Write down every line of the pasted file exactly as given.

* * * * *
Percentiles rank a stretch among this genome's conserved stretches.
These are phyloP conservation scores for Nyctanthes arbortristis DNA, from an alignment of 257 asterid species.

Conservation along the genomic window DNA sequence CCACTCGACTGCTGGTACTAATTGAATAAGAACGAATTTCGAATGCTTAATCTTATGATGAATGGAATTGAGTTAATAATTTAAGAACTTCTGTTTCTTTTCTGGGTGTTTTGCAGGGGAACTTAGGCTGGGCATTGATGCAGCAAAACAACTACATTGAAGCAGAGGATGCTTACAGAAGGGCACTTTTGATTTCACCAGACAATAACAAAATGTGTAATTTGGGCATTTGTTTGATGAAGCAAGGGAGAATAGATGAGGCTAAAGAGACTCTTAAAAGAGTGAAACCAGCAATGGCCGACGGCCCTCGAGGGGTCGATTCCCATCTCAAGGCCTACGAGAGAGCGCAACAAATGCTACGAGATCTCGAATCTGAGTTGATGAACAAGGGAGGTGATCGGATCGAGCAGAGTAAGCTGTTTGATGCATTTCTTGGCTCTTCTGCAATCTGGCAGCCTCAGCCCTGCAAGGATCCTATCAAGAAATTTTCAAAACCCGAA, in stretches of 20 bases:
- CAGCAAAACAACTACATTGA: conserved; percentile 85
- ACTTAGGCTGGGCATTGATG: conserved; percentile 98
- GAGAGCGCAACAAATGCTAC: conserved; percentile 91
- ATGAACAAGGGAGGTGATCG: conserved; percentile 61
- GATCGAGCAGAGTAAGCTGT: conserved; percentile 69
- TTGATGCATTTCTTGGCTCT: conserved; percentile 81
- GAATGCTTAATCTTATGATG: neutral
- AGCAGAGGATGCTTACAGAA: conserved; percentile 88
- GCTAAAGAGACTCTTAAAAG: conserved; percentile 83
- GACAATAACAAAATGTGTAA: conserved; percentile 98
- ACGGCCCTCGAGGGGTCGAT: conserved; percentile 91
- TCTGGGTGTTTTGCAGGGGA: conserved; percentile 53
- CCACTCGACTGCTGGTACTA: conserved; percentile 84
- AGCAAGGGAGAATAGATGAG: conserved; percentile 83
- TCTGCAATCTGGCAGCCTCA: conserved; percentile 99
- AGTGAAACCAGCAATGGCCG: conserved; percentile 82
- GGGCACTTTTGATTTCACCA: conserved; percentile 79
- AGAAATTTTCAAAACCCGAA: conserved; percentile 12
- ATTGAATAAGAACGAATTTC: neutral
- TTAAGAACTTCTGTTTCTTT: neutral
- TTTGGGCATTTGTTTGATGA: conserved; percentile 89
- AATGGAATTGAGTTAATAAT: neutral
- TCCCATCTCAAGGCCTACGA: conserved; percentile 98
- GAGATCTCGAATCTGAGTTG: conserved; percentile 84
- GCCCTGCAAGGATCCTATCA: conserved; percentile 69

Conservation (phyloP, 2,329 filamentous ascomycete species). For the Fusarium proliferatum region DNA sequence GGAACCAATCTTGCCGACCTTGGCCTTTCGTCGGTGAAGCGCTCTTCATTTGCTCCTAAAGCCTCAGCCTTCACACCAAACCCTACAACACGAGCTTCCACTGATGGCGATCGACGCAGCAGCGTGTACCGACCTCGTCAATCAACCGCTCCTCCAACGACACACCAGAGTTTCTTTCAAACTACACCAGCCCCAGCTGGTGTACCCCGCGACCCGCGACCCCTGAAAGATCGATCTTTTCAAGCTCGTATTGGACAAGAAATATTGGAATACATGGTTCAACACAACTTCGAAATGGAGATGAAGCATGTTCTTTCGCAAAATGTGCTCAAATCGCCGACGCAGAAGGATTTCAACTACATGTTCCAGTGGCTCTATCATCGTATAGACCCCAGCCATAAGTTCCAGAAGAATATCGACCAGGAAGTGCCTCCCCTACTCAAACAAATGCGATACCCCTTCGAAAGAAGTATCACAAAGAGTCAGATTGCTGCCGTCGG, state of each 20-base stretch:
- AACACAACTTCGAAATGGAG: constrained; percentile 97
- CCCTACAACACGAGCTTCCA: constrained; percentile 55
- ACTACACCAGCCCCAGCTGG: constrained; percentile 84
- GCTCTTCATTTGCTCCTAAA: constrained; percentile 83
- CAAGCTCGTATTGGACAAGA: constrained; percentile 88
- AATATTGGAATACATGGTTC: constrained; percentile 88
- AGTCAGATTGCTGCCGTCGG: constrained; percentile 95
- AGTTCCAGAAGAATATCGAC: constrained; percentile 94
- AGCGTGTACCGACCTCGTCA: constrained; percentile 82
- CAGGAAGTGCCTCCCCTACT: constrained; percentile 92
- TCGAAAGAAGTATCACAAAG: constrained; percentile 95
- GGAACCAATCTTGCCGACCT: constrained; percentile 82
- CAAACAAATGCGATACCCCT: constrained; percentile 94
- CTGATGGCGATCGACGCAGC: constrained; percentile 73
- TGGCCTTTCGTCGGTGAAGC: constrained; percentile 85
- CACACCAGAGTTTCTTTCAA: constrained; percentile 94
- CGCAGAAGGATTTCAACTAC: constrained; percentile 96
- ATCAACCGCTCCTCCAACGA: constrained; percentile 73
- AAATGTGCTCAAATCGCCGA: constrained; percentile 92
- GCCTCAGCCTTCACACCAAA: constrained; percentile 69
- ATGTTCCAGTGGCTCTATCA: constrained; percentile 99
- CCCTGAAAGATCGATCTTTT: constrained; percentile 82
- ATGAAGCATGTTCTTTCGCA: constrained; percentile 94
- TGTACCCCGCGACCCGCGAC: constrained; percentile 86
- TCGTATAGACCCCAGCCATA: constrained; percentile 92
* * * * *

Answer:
Percentiles rank a stretch among this genome's conserved stretches.
These are phyloP conservation scores for Nyctanthes arbortristis DNA, from an alignment of 257 asterid species.

Conservation along the genomic window DNA sequence CCACTCGACTGCTGGTACTAATTGAATAAGAACGAATTTCGAATGCTTAATCTTATGATGAATGGAATTGAGTTAATAATTTAAGAACTTCTGTTTCTTTTCTGGGTGTTTTGCAGGGGAACTTAGGCTGGGCATTGATGCAGCAAAACAACTACATTGAAGCAGAGGATGCTTACAGAAGGGCACTTTTGATTTCACCAGACAATAACAAAATGTGTAATTTGGGCATTTGTTTGATGAAGCAAGGGAGAATAGATGAGGCTAAAGAGACTCTTAAAAGAGTGAAACCAGCAATGGCCGACGGCCCTCGAGGGGTCGATTCCCATCTCAAGGCCTACGAGAGAGCGCAACAAATGCTACGAGATCTCGAATCTGAGTTGATGAACAAGGGAGGTGATCGGATCGAGCAGAGTAAGCTGTTTGATGCATTTCTTGGCTCTTCTGCAATCTGGCAGCCTCAGCCCTGCAAGGATCCTATCAAGAAATTTTCAAAACCCGAA, in stretches of 20 bases:
- CAGCAAAACAACTACATTGA: conserved; percentile 85
- ACTTAGGCTGGGCATTGATG: conserved; percentile 98
- GAGAGCGCAACAAATGCTAC: conserved; percentile 91
- ATGAACAAGGGAGGTGATCG: conserved; percentile 61
- GATCGAGCAGAGTAAGCTGT: conserved; percentile 69
- TTGATGCATTTCTTGGCTCT: conserved; percentile 81
- GAATGCTTAATCTTATGATG: neutral
- AGCAGAGGATGCTTACAGAA: conserved; percentile 88
- GCTAAAGAGACTCTTAAAAG: conserved; percentile 83
- GACAATAACAAAATGTGTAA: conserved; percentile 98
- ACGGCCCTCGAGGGGTCGAT: conserved; percentile 91
- TCTGGGTGTTTTGCAGGGGA: conserved; percentile 53
- CCACTCGACTGCTGGTACTA: conserved; percentile 84
- AGCAAGGGAGAATAGATGAG: conserved; percentile 83
- TCTGCAATCTGGCAGCCTCA: conserved; percentile 99
- AGTGAAACCAGCAATGGCCG: conserved; percentile 82
- GGGCACTTTTGATTTCACCA: conserved; percentile 79
- AGAAATTTTCAAAACCCGAA: conserved; percentile 12
- ATTGAATAAGAACGAATTTC: neutral
- TTAAGAACTTCTGTTTCTTT: neutral
- TTTGGGCATTTGTTTGATGA: conserved; percentile 89
- AATGGAATTGAGTTAATAAT: neutral
- TCCCATCTCAAGGCCTACGA: conserved; percentile 98
- GAGATCTCGAATCTGAGTTG: conserved; percentile 84
- GCCCTGCAAGGATCCTATCA: conserved; percentile 69

Conservation (phyloP, 2,329 filamentous ascomycete species). For the Fusarium proliferatum region DNA sequence GGAACCAATCTTGCCGACCTTGGCCTTTCGTCGGTGAAGCGCTCTTCATTTGCTCCTAAAGCCTCAGCCTTCACACCAAACCCTACAACACGAGCTTCCACTGATGGCGATCGACGCAGCAGCGTGTACCGACCTCGTCAATCAACCGCTCCTCCAACGACACACCAGAGTTTCTTTCAAACTACACCAGCCCCAGCTGGTGTACCCCGCGACCCGCGACCCCTGAAAGATCGATCTTTTCAAGCTCGTATTGGACAAGAAATATTGGAATACATGGTTCAACACAACTTCGAAATGGAGATGAAGCATGTTCTTTCGCAAAATGTGCTCAAATCGCCGACGCAGAAGGATTTCAACTACATGTTCCAGTGGCTCTATCATCGTATAGACCCCAGCCATAAGTTCCAGAAGAATATCGACCAGGAAGTGCCTCCCCTACTCAAACAAATGCGATACCCCTTCGAAAGAAGTATCACAAAGAGTCAGATTGCTGCCGTCGG, state of each 20-base stretch:
- AACACAACTTCGAAATGGAG: constrained; percentile 97
- CCCTACAACACGAGCTTCCA: constrained; percentile 55
- ACTACACCAGCCCCAGCTGG: constrained; percentile 84
- GCTCTTCATTTGCTCCTAAA: constrained; percentile 83
- CAAGCTCGTATTGGACAAGA: constrained; percentile 88
- AATATTGGAATACATGGTTC: constrained; percentile 88
- AGTCAGATTGCTGCCGTCGG: constrained; percentile 95
- AGTTCCAGAAGAATATCGAC: constrained; percentile 94
- AGCGTGTACCGACCTCGTCA: constrained; percentile 82
- CAGGAAGTGCCTCCCCTACT: constrained; percentile 92
- TCGAAAGAAGTATCACAAAG: constrained; percentile 95
- GGAACCAATCTTGCCGACCT: constrained; percentile 82
- CAAACAAATGCGATACCCCT: constrained; percentile 94
- CTGATGGCGATCGACGCAGC: constrained; percentile 73
- TGGCCTTTCGTCGGTGAAGC: constrained; percentile 85
- CACACCAGAGTTTCTTTCAA: constrained; percentile 94
- CGCAGAAGGATTTCAACTAC: constrained; percentile 96
- ATCAACCGCTCCTCCAACGA: constrained; percentile 73
- AAATGTGCTCAAATCGCCGA: constrained; percentile 92
- GCCTCAGCCTTCACACCAAA: constrained; percentile 69
- ATGTTCCAGTGGCTCTATCA: constrained; percentile 99
- CCCTGAAAGATCGATCTTTT: constrained; percentile 82
- ATGAAGCATGTTCTTTCGCA: constrained; percentile 94
- TGTACCCCGCGACCCGCGAC: constrained; percentile 86
- TCGTATAGACCCCAGCCATA: constrained; percentile 92